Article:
The Creek


Sign near Dick’s Creek in Middletown, Ohio. Courtesy of the Sierra Club

Note: You can listen to this poem on Podbean.

There are places where you are blood colored. There are
places where you are milk-colored. How you run, crooking creek spine,
up the back of the bank behind the school –

the old, dusty, brick-and-window thing
with dead cold steel and frozen rust inside. I wonder

if some mornings, you watch death and steam exit its ears as you
whiplash your sempiternal self, choked with filth,
on your perpetual journey through our town until you
careen headfirst into our great river nearby. But I worry
about the great river –

you’ve been raped by the steel mill,
hell and brimstone tumbled into you,
the lust of industry. You bear the fire of it
on your back and in your claws, digging them
into the sides of the land. I am

thirteen years old,
almost tatterdemalion,
with eyes encircled by black bold print as if to shout them. A girl,
helter-skelter,
with a drawl-scarred, Marlboro stench, double-wide for shelter. I carry
matches near you and whisper
Cuyahogan incantations near your breath to flirt with danger, to call it to me
like something greater than the comet sighting or
the pizza parlor eruption. So many nothings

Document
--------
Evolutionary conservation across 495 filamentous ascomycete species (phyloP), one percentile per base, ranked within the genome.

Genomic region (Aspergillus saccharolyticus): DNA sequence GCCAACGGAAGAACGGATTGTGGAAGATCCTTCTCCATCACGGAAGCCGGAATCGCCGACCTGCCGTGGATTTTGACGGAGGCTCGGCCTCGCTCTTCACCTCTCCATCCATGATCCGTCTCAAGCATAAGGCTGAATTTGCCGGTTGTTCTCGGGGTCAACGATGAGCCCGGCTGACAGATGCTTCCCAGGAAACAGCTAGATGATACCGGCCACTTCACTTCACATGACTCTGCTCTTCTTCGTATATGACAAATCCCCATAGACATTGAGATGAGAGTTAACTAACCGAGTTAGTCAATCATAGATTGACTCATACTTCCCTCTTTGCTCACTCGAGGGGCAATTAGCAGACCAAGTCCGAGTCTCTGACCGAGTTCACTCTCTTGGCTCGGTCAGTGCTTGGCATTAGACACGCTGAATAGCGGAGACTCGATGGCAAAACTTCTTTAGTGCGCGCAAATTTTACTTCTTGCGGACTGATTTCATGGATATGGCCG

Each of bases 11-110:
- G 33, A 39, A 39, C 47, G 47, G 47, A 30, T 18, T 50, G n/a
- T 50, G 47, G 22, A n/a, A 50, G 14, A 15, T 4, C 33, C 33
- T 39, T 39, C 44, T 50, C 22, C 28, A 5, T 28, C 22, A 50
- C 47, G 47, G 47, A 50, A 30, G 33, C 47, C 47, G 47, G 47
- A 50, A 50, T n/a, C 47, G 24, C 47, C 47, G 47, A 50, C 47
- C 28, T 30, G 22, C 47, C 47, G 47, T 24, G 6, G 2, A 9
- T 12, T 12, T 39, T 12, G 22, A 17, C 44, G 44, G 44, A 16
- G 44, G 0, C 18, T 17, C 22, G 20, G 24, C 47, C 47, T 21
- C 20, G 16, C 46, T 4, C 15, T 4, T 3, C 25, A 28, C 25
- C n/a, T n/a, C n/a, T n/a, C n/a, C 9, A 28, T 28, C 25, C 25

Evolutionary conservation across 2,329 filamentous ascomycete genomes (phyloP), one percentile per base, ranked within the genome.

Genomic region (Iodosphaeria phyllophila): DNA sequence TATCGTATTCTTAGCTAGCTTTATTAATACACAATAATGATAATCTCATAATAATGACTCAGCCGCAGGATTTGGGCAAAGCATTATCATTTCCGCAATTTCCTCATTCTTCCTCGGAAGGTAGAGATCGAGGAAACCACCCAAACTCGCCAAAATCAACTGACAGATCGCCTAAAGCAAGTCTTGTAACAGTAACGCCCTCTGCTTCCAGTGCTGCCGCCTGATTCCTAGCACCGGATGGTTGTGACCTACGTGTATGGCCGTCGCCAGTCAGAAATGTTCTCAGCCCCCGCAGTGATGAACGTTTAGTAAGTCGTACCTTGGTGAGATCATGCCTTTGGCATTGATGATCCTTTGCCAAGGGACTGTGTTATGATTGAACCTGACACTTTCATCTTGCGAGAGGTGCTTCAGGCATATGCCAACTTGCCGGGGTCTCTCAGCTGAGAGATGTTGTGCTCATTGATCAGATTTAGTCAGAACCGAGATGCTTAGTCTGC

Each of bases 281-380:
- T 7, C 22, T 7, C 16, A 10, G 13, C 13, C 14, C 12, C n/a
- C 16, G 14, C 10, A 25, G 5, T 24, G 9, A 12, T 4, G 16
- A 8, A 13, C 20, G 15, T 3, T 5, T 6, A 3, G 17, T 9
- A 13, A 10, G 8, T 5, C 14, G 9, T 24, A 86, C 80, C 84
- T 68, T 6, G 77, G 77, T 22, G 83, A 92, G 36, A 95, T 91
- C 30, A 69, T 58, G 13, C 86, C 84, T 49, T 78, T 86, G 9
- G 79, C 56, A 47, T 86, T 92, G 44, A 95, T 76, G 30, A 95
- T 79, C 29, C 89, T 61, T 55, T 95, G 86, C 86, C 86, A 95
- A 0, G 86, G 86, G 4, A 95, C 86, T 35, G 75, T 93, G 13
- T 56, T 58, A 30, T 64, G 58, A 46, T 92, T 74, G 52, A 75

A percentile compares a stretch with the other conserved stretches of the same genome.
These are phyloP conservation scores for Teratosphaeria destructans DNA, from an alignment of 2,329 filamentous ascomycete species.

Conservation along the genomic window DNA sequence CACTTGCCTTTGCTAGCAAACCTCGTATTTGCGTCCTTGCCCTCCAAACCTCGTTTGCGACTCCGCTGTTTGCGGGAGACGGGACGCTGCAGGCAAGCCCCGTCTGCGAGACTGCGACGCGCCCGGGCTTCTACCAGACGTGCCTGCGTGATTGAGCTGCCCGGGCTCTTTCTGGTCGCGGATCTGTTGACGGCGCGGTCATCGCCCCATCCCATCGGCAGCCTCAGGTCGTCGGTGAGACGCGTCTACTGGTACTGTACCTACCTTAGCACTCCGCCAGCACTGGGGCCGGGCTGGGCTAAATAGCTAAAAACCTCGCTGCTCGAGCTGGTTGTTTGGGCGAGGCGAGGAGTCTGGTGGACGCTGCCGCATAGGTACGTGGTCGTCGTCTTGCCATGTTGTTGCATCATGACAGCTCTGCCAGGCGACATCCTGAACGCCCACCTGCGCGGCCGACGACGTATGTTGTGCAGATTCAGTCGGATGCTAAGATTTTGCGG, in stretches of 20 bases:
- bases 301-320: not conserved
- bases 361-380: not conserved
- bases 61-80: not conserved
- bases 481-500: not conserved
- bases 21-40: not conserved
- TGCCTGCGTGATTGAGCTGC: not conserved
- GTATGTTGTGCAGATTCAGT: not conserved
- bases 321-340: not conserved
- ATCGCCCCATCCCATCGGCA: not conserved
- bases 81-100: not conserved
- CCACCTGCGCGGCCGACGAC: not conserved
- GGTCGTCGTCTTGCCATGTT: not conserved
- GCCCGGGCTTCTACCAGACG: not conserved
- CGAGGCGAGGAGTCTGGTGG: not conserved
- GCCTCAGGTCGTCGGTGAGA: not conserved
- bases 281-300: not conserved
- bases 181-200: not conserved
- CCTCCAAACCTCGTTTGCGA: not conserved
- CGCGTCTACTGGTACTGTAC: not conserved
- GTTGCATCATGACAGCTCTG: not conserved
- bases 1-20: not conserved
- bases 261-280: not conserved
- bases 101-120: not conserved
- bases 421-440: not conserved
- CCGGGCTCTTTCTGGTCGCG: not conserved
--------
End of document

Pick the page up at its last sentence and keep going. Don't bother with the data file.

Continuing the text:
make news in this fucking town.

So I watch you. Underneath the shadow of dirt-cast houses
you pass, but you cannot wash away
the sins of the coke plant and blast furnace grime. You are no
Jordan, you are no Ganges. You shudder yourself, unholy,
with red and white sin, with the
funk of sick green chlorine fingers that choke
fish, birds, and young children who wander too close. I can do nothing
but pray for your absolution.

Poem © 2010 Nicole Nicholson. All Rights Reserved.
Original poem was published in Issue #8 of MediaVirus Magazine on March 1, 2010.

5 Responses to The Creek

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  3. julespaige says:

    I read this first because I have a muddy creek in bordering my back yard. A creek of muddy water, yet still full of life. Though I would not drink or sup of it’s contents.

    I know of an area spring, near a school – let to become a collector of foul offerings. On public land, yet out of sight out of mind. Your verse makes me want to don my rubber boots and get elbow length rubber gloves and fill a bag full of trash that chokes the song it tries to sing.
    I can hope perhaps that someone else has stepped up to bat…but I would have to go and look…

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